|Is the mayor contemplating his|
wealth or the city's future?
For more than a decade, Michael R. Bloomberg governed the Big Apple. Entering politics after years as a business entrepreneur, he adapted to the process and departs with conspicuous accomplishments. To paraphrase an iconic line from a Grateful Dead song, it’s been a long, sometimes contentious, yet triumphant trip.
Some Election Day exit polls indicated that more than half of those surveyed approved of Bloomberg as mayor, but they also felt it was time the city had a new direction. And while no can predict the future, a change is gonna come.
As the quality of life appreciably improved under Rudolph Giuliani, who had a knack for alienating those with whom he clashed, New York advanced even more under a mayor with a more agreeable demeanor. However, Bloomberg, too, sometimes heavy-handedly snubbed dissent.
The toughest jobs for New York’s 109th mayor, Bill de Blasio, may be to maintain that level of achievement and attain the ambitious progress pledged throughout his campaign. To accomplish that will be nothing short of a miracle, especially moderating the city’s income inequality.
There’s no question that the city prospered under Michael Bloomberg, even when he made tough, unpopular choices. Many feared the worst when Bloomberg ordered city agencies to trim budgets, to layoff and reduce staffs and services, including 20 percent of City Hall workers, to help shrink the city’s huge deficit, but they eventually proved to be the right moves.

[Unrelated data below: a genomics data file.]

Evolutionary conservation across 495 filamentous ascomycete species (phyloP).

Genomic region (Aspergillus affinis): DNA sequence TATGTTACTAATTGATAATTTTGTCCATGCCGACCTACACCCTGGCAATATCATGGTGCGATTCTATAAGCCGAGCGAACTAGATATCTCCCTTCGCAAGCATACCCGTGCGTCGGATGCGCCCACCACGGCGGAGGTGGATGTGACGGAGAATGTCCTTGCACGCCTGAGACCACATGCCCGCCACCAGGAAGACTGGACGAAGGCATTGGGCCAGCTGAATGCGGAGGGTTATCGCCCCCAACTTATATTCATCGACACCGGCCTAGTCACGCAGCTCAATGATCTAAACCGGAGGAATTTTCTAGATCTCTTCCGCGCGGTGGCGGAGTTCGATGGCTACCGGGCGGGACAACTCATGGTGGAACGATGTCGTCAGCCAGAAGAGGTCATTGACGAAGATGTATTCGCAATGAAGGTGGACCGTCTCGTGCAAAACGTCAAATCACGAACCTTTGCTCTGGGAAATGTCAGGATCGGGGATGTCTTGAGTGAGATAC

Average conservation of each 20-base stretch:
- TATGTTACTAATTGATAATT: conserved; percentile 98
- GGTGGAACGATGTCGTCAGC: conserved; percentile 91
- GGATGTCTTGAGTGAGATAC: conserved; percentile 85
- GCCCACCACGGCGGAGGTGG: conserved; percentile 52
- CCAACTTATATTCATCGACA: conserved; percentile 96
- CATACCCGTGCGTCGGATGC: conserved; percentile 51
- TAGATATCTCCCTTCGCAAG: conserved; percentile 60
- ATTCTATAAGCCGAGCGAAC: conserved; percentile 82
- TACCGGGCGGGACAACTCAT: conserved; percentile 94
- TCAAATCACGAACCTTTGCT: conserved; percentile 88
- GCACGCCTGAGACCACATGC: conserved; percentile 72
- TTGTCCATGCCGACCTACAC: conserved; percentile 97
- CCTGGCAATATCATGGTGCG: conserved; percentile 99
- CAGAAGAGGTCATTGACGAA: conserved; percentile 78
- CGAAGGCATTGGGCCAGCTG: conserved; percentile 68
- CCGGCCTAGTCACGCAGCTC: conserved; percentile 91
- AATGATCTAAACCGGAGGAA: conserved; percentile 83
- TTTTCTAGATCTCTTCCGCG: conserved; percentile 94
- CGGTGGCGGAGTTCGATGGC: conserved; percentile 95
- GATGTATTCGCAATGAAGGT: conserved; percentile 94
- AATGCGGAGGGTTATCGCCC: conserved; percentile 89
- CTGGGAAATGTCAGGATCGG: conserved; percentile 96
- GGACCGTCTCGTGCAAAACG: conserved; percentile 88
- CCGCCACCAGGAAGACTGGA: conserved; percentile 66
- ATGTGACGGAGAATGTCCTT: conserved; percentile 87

Nonetheless, Bloomberg exits with many municipal union contracts in limbo. Those leftovers will be one of de Blasio’s first dilemmas. The outcome of those settlements, which will undoubtedly involve concessions, could set the tone for his entire administration.
Unlike his predecessors, Bloomberg took control and stabilized a beleaguered education system and restructured its bloated bureaucracy that had been mismanaged for decades. While some argue that public schools are better off today than a decade ago, they see eye to eye with opponents who contend it will be quite a while before significant improvement is evident. Even so, Bloomberg deserves credit for putting what many believed to be an unmanageable system on the right track.
Crime under Bloomberg reached lows not seen for almost half a century. In spite of this, the NYPD’s Stop and Frisk policy needs to be modified to end its palpable unfairness without undercutting police routines. Statistics confirm that Stop & Frisk had minimal impact on overall crime reduction.
Another Bloomberg success is the 311 phone system that has weathered its share of problems, but generally works efficiently for handling New Yorkers’ complaints.
He irritated smokers and business owners when he raised cigarette taxes and subsequently banned the habit in public and private establishments. But, it was a breath of fresh air and the first of a few decisions that has boosted health citywide. His unwelcome trans fat ban a few years ago has gone nationwide as the FDA this week called for similar limitations. Yet, his effort to mend New Yorkers’ health by limiting oversized sugary drinks proved to be unpopular with the masses, who most likely celebrated the state’s Appeals Court decision to reverse the city’s Health Department’s order with a Big Gulp.